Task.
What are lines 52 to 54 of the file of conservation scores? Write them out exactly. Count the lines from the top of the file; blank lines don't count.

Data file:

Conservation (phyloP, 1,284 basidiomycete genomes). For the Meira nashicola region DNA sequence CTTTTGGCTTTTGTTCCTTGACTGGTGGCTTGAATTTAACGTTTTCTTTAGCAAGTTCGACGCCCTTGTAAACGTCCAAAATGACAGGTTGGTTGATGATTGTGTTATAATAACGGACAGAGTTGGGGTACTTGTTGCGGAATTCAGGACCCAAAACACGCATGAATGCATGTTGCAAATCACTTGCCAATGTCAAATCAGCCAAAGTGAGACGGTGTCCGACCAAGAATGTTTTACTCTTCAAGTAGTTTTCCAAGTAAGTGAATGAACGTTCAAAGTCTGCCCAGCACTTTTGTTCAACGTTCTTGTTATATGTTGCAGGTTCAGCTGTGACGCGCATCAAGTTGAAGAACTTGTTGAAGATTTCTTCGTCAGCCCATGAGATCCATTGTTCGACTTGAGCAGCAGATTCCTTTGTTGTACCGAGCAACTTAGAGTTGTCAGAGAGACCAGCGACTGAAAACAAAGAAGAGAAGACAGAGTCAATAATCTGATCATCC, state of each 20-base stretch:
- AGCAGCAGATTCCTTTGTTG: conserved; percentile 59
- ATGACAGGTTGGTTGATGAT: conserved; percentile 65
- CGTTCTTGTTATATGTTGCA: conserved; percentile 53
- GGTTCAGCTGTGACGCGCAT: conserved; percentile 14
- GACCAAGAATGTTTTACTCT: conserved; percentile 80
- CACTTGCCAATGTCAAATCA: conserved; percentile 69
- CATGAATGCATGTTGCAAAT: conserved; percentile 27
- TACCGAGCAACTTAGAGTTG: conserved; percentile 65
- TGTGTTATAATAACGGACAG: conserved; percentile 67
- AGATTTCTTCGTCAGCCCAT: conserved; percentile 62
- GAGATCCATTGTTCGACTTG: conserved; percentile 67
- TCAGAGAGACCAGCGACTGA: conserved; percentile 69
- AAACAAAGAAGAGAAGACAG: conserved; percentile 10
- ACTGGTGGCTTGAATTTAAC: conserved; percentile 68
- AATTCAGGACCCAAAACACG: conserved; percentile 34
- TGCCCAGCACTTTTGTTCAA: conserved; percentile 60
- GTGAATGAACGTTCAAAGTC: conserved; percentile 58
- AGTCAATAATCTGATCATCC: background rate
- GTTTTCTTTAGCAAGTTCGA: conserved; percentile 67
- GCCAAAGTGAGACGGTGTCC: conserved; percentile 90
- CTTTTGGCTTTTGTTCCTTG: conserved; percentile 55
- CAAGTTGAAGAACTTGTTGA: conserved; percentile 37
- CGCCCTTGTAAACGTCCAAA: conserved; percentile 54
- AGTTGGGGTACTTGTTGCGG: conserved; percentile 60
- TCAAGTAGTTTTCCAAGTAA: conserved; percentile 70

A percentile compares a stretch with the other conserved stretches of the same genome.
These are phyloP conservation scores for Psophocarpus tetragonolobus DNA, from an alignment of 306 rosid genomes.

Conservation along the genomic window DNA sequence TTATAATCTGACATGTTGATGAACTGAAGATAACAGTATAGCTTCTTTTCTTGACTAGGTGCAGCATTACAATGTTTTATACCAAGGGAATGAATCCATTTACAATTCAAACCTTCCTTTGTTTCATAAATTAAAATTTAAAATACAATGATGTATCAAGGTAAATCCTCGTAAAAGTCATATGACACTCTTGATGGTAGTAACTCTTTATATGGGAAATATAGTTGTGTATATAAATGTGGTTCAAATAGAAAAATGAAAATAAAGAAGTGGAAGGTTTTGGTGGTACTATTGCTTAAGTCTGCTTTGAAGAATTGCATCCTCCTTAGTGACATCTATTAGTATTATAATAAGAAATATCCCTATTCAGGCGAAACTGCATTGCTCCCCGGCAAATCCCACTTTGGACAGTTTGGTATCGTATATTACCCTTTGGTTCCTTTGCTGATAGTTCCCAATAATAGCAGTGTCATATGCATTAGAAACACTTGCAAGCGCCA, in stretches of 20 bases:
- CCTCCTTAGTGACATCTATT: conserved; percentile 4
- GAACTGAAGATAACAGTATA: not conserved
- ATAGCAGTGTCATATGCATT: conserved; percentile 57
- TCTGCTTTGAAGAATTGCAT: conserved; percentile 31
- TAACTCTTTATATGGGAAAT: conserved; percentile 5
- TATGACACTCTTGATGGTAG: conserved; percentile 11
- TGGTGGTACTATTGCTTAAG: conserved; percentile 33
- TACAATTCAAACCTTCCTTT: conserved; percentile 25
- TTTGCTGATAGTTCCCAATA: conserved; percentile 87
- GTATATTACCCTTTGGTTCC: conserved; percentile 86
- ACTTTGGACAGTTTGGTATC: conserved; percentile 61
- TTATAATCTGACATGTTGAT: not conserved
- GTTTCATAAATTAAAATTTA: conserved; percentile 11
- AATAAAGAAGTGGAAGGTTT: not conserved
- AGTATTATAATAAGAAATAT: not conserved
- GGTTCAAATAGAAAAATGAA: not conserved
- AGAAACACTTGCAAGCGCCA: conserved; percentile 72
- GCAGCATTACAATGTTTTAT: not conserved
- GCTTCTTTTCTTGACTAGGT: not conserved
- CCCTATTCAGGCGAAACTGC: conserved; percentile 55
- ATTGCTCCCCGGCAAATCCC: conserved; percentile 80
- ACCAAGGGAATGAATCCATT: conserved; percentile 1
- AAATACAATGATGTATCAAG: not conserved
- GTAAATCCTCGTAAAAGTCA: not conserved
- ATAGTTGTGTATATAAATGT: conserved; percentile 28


- AAATACAATGATGTATCAAG: not conserved
- GTAAATCCTCGTAAAAGTCA: not conserved
- ATAGTTGTGTATATAAATGT: conserved; percentile 28